It usually takes me a few weeks to start getting these random thoughts in my head. I go into each season with a clean slate, not allowing what has happened in the past to spoil my thinking on the future. With an entirely new organization, it seemed that was easy this year with the Broncos. Now that we have played 3 games, and won all three, I am beginning to get a feeling on how I feel about the 2009 Denver Broncos.
Let's start with the obvious. The Denver Broncos are a good football team. Go ahead, you can say it and feel good about it. That isn't a promise of the playoffs or anything like that. Just a statement of fact. The Denver Broncos are a good football team. The opponent you play, in the NFL at least, matters little when you allow 16 points in 12 quarters.
It is amazing that perception can stick with a team for so long. Let's take the Baltimore Ravens for a minute. They, like the Broncos, are 3-0. Most people expected the Ravens to be a solid group so they aren't a surprise. The Broncos, of course, are a surprise and to some, still untested. That's where perception comes in. Let's look at the teams both have played so far -
Boy, to me it looks like those numbers, almost across the board, are pretty similar. Sure, Baltimore has scored 41 more points, but they have also allowed 37 more points. They have had to score more in order to win.
Don't get me wrong. The Ravens played in the AFC Championship Game last year. I know the Ravens are a solid football team. Public perception, however, was that Baltimore is a good team, so their opponents simply don't matter when it comes to evaluating their performance in 2009.
The perception with the Broncos was they were going to be a bad team. As such, their quality of opponent is used as a weapon AGAINST them. Funny, that perception thing, or should I say hypocrisy?
Personally, who you play matters little. These are all professionals, and strength of schedule doesn't effect who makes the playoffs and who doesn't. Win and move on.
We all know how great Ryan Clady is. He is, for my money, the best Left Tackle in football today, bar none. You can have Joe Thomas, you can have Jake Long. Clady is better. Just this weekend, after owning Richard Seymour, Clady tied an NFL Record by going 19 games to start his career without giving up a full sack (he was charged for a 1/2 sack against Seymour last season).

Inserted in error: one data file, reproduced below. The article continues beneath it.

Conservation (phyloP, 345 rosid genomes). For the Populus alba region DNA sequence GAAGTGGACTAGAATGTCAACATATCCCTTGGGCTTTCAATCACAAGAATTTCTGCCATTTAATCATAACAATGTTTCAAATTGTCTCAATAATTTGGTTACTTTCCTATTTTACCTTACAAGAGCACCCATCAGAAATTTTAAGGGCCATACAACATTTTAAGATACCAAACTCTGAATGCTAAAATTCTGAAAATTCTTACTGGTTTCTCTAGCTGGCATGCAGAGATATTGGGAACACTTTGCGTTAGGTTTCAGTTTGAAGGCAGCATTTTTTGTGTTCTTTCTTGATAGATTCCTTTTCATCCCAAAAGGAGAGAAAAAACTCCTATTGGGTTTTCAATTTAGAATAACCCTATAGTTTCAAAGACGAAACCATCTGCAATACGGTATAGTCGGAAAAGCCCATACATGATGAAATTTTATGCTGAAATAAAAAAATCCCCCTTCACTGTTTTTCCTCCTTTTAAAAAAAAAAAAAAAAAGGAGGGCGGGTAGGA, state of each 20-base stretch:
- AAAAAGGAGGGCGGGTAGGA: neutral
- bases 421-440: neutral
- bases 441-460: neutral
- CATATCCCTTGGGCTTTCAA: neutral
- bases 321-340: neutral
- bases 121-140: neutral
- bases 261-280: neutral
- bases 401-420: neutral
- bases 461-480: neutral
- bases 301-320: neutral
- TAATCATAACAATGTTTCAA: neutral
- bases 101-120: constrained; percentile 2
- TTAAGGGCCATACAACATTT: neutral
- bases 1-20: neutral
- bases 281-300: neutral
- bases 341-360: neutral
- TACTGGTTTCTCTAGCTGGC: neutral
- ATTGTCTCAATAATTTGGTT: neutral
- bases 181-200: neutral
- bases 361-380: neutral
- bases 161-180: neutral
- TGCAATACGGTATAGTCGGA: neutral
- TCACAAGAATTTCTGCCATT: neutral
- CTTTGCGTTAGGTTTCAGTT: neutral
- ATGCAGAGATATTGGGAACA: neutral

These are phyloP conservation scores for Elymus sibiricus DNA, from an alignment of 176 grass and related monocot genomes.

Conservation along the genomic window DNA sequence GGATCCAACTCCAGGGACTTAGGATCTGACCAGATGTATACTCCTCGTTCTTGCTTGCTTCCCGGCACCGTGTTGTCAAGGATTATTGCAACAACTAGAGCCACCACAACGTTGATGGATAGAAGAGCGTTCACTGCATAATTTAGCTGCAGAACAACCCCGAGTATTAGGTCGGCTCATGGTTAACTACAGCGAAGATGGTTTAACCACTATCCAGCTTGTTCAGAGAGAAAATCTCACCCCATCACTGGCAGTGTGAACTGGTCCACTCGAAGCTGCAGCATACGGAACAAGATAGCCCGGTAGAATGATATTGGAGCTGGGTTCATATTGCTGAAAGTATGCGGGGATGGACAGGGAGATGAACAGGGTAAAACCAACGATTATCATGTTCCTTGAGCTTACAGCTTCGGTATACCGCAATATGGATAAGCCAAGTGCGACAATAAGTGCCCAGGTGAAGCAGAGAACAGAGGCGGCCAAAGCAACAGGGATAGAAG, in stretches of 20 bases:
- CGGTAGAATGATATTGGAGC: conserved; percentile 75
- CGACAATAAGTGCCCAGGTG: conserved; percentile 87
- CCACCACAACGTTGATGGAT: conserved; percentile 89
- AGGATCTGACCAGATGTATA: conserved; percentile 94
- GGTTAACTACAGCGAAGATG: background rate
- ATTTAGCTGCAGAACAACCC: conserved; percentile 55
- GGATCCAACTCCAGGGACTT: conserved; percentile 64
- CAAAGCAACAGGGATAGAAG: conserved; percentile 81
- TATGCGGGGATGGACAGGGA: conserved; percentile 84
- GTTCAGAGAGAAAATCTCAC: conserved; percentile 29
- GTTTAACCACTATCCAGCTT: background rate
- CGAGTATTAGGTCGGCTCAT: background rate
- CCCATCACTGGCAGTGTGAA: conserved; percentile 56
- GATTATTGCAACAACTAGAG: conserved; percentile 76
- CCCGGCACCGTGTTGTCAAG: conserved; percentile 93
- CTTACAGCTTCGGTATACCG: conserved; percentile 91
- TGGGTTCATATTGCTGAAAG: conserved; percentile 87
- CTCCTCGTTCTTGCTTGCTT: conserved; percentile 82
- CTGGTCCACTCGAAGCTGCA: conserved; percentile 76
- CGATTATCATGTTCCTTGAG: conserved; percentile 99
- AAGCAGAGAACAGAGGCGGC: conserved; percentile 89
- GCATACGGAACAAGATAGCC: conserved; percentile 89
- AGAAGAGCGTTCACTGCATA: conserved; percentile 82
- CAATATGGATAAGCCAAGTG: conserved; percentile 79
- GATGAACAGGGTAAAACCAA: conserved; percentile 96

What might not get mentioned, or at least doesn't get talked about enough, is how Clady impacts the Broncos defense. Think about it. Every day, Elvis Dumervil goes against Clady in practice. I wonder how many sacks Elvis has against him. No matter, it is the other left tackles in the NFL Dumervil has been dominating, to the tune of 6 sacks in his past 6 quarters. One does have to wonder, however, just how much of a positive impact going against Clady everyday has helped Dumervil as a pass rusher. I think we all know the answer to that.
A lot has been made about players "buying in" to Josh McDaniels. Like other terms ("Shutdown Corner" comes to mind) that are overused and misunderstood, I don't believe that players choose to buy into a coach, a system, a scheme or anything else. Players buy into one thing - winning. 99% of these guys are professionals and will do what they are told because it is their job. All 32 teams have video on all players; how they deal with change and adversity says a lot about a player. I can tell a lot about someone's character by how they handle the bad times, not the good times.
When it comes to Josh McDaniels it is all about winning. Players that are on board with a "Team-First, Win-First" attitude will be here, and will be on the field. Players that do not will be shown the door. What gets the players excited is when the results start showing on the field. Winning equals everything players want - attention, endorsements, money, notoriety, success. That is what players buy into. That is why the veterans in the Broncos' locker room, especially ones that have experienced success at the highest level like Brian Dawkins, were excited to play for McDaniels. They recognized very early on that he understood what it takes to win and be successful, in the short term AND long term.
No matter your stance on players "buying in", it is pretty clear that the 53 men in the Denver Broncos locker room are all heading in the same direction. Despite the talent the team has had in the past, that was not always the case; I think that mentality led to many of the problems that surrounded the team this offseason. Problems solved, and that is scary for the rest of the NFL.
First, McDaniels was asked how he would keep his team humble after starting 3-0...